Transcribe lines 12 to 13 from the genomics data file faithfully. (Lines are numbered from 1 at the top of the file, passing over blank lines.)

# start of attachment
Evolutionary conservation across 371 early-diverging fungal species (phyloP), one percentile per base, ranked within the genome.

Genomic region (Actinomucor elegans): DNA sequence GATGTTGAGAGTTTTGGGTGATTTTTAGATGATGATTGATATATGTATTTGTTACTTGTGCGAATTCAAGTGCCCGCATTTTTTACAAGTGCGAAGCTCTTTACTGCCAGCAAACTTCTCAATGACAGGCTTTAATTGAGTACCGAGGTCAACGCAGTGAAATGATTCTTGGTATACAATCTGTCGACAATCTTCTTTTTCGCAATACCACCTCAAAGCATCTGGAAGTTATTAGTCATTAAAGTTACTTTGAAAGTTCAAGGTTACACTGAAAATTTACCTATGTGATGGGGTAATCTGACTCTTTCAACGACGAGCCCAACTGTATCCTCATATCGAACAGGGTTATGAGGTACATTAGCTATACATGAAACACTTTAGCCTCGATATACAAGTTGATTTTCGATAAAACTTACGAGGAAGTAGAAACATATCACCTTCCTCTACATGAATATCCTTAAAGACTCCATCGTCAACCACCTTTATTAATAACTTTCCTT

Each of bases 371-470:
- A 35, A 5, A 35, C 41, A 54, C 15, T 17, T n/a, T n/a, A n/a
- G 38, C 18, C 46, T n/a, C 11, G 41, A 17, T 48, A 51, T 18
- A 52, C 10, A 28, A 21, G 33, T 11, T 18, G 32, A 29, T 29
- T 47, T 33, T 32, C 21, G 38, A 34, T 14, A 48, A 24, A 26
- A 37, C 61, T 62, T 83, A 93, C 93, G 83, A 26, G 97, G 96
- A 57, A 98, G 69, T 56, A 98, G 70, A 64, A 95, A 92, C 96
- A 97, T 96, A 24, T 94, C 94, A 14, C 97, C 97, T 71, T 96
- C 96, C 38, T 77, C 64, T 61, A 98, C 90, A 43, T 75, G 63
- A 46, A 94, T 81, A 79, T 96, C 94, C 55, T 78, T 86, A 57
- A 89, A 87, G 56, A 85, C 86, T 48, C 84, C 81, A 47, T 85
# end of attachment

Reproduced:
- A 46, A 94, T 81, A 79, T 96, C 94, C 55, T 78, T 86, A 57
- A 89, A 87, G 56, A 85, C 86, T 48, C 84, C 81, A 47, T 85